After seeing the Critic's review, I must agree. Why wasn't the blind guy healed? Absolutely everything else was fixed!
The only thing that makes any sense as an answer to this question is that maybe they didn't want kids to think that blindness has a magical cure. Note that everything else repaired by the sequence was a magic-based condition, and therefore has no correlation to the world in which we live, but blindness really does exist and really can be caused by a traumatic head injury such as Garret suffered. The Powers That Be probably had some concerns that if they fixed Garret's blindness by magic, young kids might get the wrong idea. Not saying they were right to have these concerns, necessarily (I think kids tend to be smarter in general than they're given credit for being), but it may have come down to being safe rather than sorry.
Also, since Garrett was treated as an outcast because of his blindness, they may have not wanted kids to think that Garrett had to be cured in order for the knights to accept him. Rather, he overcame the stigma of his disability, and convinced them that he could be a fully efficient knight regardless. Not having him be cured at the end suits the Aesop of the film, but unfortunately doesn't make a lot of sense in context with the story.
Um, we don't actually get any evidence that Garrett is still blind when Ruber dies/kills himself (I can't decide which applies), so maybe his blindness was cured, but we weren't shown it as the creators realised how unbelieveable it was (leading to the Critic's question). Certainly, from what I recall (I've not seen it for about two years, although I did watch the Critic's review and agree that, in hindsight, there were more questions raised by the film than answered), it looks like his vision returns, as he seems able to recognise Kayley just before they were knighted, as well as possibly recognising Merlin (a person he won't have heard for at least ten years, which means he would have needed perfect recollection to realise who it was otherwise).
The final scene doesn't go out of its way to confirm that Garrett is still blind, but he still has his blind Prophet Eyes and his hair in his face, he has a new staff practically glued into his hand except for when he's dancing with Kayley (who would be guiding him at that point), and he still has some vague mannerisms that kind of indicate his blindness. He doesn't seem to react to any visual stimuli - there's no "I can see you!" reaction shot immediately after the magic healing Excalibursplosion, and no reaction shot to Kayley's entrance in her pretty white dress at their knighting. The only time he seems to look directly at anyone is, again, while he and Kayley are dancing, immediately preparatory to kissing her, which would obviously require turning his face toward her anyway. And Kayley's the one steering the horse when they ride off into the sunset.
Then does that mean the dragons were magically fused back together (ouch) because they were taken apart magically at the end of the film?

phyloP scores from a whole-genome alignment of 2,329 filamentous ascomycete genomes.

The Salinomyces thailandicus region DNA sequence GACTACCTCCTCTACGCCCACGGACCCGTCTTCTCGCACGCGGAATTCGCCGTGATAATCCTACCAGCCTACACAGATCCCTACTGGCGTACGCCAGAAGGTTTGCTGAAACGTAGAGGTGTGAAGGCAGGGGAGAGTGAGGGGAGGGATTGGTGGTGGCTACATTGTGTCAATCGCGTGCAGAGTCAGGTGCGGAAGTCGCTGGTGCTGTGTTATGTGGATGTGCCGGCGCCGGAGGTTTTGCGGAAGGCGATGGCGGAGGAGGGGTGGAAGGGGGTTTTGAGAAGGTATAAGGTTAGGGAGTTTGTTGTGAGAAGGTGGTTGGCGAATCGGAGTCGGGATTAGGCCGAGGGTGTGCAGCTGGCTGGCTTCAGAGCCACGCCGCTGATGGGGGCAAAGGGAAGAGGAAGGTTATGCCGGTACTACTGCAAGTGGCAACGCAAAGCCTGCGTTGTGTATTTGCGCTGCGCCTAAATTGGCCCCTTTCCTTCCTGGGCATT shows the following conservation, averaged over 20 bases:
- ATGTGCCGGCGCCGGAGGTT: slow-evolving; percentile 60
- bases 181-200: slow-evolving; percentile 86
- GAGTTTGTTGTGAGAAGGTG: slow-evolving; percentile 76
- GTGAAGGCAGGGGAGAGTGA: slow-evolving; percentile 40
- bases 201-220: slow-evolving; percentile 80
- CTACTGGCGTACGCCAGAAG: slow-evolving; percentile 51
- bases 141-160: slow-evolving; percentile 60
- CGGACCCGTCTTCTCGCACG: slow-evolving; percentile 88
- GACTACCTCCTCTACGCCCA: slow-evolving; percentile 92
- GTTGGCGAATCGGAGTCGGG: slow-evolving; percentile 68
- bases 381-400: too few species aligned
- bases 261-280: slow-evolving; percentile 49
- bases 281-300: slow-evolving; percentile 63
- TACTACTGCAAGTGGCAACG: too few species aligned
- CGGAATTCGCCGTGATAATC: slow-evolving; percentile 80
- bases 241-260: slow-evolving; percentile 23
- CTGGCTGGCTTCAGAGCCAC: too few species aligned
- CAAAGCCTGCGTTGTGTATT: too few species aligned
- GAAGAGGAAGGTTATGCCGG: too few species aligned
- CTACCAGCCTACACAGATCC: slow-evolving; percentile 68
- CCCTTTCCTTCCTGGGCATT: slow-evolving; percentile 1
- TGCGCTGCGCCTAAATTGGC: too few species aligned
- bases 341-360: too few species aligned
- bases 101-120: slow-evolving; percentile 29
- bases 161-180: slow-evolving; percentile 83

Devon hints that their being fused together in the first place was the result of inbreeding ("We're the reason cousins shouldn't marry"). At the end, they are magically separated, but instantly join themselves together again while the magic is still potent since they've learned to work as a team and have decided that they're better off as one.
This troper always assumed that the blindness wasn't healed because everyone else that was healed had been put that way to to a magical/unnatural incident (magic potion, Griffin attack) and that the dragons, being dragons, were influenced by magic anyway. The blindness was caused by natural means, meaning that the magic did nothing to undo it.
How does fusing with an axe enable a chicken to speak English?
ITS MAGIC SO I DONT HAVE TO EXPLAIN IT!
Having to communicate with it's commander?
Actually, DOES Garrett remain blind at the end? Before he was blinded, his eyes were brown. And after Ruber gets destroyed, Garrett's eyes do appear as a light brown color.
So what's with the Magic Leaves of Healing, the flying helicopter flowers, the thorny grabby hands, the burping lake, and all the other weird forest animated things that were never explained, commented upon, or so much as looked funny at?
I suppose they thought kids wouldn't see it as weird, considering the setting. Kids manage to believe in things like monsters, santa, the tooth fairy, and some odd things that differ from person to person (this troper was scared of trees because she thought they were alive). If kids can believe all that stuff in our universe, why not characters in a magical setting from a kids movie?
Ever notice how the Forbidden Forest is full of spirals? ...More seriously, though: it's a magical forest. Presumably the characters don't react all that much to the weirdness because they already know it's a dangerous magical forest - most likely that's why it's the Forbidden Forest in the first place.
What puzzles me is why this bothers so many people so much. Is it solely because it wasn't explained? Aside from A Wizard Did It, it seems to me that magic is part and parcel with the Arthurian canon—hello, Merlin is actually in the movie (not that he ever does anything magical)! So it doesn't seem surprising to me that the forest would have so many magical things in it. Presumably having lived there as long as he has, Garret is used to it all and so feels no need to comment on it. Kayley may either be aware the forest is magical (as the troper above pointed out, that's likely why it is forbidden), is aware of magic in general due to things like Excalibur and Merlin, or was told off-screen by Garret. Ruber being able to get a potion from witches falls under that too. (And it's not like witches are exactly unknown in British literature.)